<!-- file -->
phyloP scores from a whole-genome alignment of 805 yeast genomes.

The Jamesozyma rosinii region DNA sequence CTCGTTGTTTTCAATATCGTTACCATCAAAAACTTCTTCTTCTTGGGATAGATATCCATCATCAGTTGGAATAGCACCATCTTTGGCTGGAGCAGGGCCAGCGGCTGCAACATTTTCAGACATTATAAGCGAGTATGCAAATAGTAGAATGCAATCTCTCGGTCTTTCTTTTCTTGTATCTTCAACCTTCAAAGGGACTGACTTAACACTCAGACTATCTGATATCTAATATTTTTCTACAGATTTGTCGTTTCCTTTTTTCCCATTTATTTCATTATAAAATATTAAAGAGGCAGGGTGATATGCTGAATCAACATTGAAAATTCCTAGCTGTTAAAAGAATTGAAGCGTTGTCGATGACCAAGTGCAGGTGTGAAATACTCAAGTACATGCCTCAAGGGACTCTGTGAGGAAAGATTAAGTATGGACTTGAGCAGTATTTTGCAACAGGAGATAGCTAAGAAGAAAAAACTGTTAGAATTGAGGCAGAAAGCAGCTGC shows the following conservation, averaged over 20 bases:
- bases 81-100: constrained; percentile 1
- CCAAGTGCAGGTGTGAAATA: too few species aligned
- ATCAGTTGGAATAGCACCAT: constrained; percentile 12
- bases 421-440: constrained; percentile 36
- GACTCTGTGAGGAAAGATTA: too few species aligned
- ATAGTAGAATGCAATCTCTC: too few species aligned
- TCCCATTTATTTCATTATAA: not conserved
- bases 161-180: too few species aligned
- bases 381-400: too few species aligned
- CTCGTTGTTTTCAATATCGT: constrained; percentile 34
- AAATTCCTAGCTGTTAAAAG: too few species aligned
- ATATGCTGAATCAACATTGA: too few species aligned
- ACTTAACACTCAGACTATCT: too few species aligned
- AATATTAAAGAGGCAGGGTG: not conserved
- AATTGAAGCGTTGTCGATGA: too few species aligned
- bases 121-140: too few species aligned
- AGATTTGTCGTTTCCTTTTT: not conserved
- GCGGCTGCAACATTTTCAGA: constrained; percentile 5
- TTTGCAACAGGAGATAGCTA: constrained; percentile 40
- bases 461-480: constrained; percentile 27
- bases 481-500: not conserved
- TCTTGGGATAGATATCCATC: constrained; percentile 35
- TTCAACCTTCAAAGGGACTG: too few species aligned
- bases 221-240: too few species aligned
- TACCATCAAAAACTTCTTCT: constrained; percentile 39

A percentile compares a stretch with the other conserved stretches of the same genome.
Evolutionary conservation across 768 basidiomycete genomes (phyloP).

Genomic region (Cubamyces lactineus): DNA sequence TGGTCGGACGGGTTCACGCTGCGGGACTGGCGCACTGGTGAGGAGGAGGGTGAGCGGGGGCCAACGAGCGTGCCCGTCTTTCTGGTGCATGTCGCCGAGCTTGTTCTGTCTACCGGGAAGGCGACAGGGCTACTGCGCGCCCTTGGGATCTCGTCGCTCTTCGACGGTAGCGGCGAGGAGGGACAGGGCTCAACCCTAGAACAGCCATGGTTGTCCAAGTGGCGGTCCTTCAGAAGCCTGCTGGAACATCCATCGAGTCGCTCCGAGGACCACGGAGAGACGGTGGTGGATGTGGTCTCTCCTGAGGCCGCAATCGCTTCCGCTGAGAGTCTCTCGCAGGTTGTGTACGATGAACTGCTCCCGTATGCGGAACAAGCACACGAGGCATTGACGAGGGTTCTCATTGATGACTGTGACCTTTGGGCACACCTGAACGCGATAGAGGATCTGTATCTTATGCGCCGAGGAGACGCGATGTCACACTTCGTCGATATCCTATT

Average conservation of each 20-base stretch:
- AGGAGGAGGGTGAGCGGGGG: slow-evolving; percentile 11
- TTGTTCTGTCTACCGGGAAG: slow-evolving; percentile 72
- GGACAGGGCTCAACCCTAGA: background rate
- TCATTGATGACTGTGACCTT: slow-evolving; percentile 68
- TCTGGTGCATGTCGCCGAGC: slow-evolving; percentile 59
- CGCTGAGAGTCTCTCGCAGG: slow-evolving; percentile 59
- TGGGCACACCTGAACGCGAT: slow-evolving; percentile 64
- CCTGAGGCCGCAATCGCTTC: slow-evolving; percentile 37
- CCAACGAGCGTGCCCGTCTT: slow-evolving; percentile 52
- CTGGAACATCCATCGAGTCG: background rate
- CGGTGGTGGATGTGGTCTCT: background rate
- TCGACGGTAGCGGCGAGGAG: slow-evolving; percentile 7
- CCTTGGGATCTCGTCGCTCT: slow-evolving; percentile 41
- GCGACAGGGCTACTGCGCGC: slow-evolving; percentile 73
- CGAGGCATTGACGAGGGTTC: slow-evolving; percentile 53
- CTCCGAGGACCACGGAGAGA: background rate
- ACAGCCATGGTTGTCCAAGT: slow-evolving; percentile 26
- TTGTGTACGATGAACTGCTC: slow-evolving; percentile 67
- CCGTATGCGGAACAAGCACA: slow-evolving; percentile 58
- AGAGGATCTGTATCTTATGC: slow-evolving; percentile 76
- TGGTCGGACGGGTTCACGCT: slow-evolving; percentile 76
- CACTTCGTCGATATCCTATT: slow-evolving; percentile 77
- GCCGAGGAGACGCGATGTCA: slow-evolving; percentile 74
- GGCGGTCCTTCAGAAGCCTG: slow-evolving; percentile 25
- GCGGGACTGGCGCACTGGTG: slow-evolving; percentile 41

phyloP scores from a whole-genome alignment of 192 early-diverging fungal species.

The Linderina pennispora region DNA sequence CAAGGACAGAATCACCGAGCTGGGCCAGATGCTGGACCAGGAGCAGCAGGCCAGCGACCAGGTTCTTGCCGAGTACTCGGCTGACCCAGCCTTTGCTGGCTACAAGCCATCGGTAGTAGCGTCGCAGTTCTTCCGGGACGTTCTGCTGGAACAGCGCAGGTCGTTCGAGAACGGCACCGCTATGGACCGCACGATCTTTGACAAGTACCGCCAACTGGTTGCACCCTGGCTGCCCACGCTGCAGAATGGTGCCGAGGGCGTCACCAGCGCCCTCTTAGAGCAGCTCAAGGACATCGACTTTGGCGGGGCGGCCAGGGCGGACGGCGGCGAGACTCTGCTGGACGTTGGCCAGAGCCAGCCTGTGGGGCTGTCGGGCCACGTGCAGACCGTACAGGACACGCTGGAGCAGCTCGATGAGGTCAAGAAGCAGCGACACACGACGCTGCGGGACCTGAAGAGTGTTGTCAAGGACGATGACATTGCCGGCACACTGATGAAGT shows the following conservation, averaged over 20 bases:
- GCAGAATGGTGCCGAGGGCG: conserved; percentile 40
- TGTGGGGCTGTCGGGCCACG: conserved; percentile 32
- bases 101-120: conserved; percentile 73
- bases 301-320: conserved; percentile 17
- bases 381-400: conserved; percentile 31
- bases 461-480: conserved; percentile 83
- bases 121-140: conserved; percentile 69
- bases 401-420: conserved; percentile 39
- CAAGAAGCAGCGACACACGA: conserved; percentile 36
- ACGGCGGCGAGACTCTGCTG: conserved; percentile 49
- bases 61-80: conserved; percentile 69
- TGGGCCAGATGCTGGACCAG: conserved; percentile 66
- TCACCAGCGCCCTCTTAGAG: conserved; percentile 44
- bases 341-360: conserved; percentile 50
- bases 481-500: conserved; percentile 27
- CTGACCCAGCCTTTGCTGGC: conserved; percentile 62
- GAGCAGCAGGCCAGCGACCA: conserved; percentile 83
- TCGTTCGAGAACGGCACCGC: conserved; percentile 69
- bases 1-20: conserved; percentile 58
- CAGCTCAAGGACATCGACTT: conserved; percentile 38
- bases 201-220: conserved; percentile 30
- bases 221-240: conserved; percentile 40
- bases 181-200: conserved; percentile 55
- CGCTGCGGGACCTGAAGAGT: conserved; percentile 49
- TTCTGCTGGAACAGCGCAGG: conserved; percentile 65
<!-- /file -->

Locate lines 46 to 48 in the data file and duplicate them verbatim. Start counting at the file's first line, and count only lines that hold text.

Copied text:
- CGAGGCATTGACGAGGGTTC: slow-evolving; percentile 53
- CTCCGAGGACCACGGAGAGA: background rate
- ACAGCCATGGTTGTCCAAGT: slow-evolving; percentile 26